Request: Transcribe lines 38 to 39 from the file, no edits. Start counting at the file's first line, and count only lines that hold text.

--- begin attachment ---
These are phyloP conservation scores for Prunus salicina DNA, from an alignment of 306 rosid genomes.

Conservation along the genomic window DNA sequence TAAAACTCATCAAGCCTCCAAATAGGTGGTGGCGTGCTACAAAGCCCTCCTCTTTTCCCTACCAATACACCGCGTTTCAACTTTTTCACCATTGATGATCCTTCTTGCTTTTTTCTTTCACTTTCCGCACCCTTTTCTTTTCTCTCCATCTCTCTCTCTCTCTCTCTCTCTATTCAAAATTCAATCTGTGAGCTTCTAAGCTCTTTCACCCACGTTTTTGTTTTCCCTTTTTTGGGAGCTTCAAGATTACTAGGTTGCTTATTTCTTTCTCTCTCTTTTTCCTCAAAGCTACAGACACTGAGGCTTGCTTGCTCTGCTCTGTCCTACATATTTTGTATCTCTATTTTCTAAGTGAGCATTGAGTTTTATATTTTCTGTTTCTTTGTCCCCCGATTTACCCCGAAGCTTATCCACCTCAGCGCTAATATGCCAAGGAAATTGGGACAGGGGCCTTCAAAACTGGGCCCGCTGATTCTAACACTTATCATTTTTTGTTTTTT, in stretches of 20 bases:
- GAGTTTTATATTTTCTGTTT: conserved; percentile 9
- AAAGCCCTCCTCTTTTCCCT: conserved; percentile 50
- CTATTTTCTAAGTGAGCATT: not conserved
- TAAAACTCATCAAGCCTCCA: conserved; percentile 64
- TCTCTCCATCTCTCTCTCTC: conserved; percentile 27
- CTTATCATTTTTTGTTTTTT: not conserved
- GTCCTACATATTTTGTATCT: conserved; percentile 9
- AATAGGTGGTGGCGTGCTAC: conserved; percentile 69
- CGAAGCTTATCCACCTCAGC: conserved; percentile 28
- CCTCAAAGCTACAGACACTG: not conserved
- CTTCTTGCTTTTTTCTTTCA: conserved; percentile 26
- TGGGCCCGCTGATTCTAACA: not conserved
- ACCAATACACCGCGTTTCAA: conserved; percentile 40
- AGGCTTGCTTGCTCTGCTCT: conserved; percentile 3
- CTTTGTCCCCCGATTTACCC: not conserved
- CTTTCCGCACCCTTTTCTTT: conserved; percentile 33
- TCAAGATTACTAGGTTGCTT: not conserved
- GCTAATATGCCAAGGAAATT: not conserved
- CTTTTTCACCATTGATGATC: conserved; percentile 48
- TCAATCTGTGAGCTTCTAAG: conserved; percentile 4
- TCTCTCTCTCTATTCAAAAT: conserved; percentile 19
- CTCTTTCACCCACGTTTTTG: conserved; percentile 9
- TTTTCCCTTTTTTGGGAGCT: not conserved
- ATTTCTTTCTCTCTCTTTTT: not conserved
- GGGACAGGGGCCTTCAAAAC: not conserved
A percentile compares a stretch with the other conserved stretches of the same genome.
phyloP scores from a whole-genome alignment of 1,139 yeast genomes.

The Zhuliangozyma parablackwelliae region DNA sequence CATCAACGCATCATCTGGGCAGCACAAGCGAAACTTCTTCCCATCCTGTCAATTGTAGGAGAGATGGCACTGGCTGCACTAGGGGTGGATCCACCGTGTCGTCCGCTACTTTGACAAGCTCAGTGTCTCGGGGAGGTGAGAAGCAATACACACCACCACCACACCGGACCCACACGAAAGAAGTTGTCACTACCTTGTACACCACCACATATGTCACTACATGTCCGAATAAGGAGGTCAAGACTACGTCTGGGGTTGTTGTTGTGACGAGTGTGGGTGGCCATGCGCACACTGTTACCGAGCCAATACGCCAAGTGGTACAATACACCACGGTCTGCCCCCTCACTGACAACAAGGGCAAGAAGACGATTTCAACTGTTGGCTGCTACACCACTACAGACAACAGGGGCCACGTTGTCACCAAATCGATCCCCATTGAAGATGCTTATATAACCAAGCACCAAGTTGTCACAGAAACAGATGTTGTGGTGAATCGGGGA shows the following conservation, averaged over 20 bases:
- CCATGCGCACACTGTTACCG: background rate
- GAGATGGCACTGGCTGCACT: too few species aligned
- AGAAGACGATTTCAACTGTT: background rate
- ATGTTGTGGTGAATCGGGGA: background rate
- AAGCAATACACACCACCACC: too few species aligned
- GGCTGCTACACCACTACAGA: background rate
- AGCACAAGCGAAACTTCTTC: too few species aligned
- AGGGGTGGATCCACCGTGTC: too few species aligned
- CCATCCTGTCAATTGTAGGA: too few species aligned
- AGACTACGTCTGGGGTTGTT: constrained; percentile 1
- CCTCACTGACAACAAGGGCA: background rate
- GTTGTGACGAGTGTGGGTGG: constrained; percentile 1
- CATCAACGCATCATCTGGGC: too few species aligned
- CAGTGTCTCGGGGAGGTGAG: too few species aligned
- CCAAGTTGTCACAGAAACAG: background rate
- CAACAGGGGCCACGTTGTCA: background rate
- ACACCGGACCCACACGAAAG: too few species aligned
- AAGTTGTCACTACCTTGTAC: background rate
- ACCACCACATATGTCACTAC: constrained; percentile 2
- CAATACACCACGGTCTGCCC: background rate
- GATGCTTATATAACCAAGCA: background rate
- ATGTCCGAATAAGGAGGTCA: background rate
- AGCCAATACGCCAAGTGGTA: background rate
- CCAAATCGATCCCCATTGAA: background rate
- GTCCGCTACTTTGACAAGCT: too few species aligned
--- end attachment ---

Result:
- AGGGGTGGATCCACCGTGTC: too few species aligned
- CCATCCTGTCAATTGTAGGA: too few species aligned